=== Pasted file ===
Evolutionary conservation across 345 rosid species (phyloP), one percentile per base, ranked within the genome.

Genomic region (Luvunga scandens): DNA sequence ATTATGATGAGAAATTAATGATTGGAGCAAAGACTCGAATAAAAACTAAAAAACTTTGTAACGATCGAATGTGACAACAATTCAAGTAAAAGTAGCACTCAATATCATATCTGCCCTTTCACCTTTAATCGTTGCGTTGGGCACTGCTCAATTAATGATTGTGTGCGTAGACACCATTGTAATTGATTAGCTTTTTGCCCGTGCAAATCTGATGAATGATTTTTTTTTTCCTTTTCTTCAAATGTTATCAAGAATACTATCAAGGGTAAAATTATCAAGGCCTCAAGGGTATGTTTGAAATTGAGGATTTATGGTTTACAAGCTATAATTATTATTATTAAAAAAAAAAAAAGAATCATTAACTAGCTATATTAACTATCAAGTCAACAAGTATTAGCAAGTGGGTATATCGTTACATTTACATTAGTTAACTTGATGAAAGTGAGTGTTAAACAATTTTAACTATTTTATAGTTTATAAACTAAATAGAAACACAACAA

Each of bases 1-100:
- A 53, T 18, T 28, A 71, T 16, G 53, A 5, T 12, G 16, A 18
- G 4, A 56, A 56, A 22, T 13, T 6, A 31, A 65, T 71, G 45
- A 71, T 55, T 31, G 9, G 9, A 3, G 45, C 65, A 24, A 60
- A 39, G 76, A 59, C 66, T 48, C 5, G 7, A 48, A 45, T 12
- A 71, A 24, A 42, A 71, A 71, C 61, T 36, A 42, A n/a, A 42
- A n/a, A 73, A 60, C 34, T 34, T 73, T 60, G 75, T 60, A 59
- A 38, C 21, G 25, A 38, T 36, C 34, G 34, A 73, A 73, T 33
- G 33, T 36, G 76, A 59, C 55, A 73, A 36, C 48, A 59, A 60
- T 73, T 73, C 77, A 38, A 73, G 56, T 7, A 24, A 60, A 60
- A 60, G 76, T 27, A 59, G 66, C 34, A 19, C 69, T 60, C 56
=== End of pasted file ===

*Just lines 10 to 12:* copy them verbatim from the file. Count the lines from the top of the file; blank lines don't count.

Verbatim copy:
- A 38, C 21, G 25, A 38, T 36, C 34, G 34, A 73, A 73, T 33
- G 33, T 36, G 76, A 59, C 55, A 73, A 36, C 48, A 59, A 60
- T 73, T 73, C 77, A 38, A 73, G 56, T 7, A 24, A 60, A 60